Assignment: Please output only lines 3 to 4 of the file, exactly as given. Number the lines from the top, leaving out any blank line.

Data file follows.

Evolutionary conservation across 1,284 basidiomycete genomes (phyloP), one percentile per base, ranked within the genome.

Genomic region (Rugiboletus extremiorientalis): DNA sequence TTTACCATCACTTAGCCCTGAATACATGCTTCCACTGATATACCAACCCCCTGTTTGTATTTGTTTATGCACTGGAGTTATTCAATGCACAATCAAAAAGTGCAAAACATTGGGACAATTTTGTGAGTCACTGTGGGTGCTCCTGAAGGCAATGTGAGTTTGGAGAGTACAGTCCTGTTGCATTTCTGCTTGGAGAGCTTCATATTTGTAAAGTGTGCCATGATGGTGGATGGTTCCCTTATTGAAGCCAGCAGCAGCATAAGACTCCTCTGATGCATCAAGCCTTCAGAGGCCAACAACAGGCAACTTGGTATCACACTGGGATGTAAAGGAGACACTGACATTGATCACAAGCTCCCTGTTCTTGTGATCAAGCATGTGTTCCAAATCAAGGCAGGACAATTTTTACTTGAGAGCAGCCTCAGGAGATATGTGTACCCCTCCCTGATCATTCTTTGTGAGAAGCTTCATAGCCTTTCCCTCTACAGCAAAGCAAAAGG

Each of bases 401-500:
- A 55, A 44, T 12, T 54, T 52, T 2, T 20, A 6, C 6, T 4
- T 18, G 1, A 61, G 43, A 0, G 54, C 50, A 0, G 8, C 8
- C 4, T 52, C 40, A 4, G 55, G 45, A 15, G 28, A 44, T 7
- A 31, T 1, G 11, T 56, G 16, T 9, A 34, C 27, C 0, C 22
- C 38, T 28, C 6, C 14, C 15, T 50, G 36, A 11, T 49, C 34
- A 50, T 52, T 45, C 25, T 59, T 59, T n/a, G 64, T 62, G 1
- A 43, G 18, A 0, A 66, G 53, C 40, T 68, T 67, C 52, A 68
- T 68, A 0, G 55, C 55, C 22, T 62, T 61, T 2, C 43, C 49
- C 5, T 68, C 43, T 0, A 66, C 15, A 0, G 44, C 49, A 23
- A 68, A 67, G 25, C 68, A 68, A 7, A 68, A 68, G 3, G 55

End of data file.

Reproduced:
Each of bases 401-500:
- A 55, A 44, T 12, T 54, T 52, T 2, T 20, A 6, C 6, T 4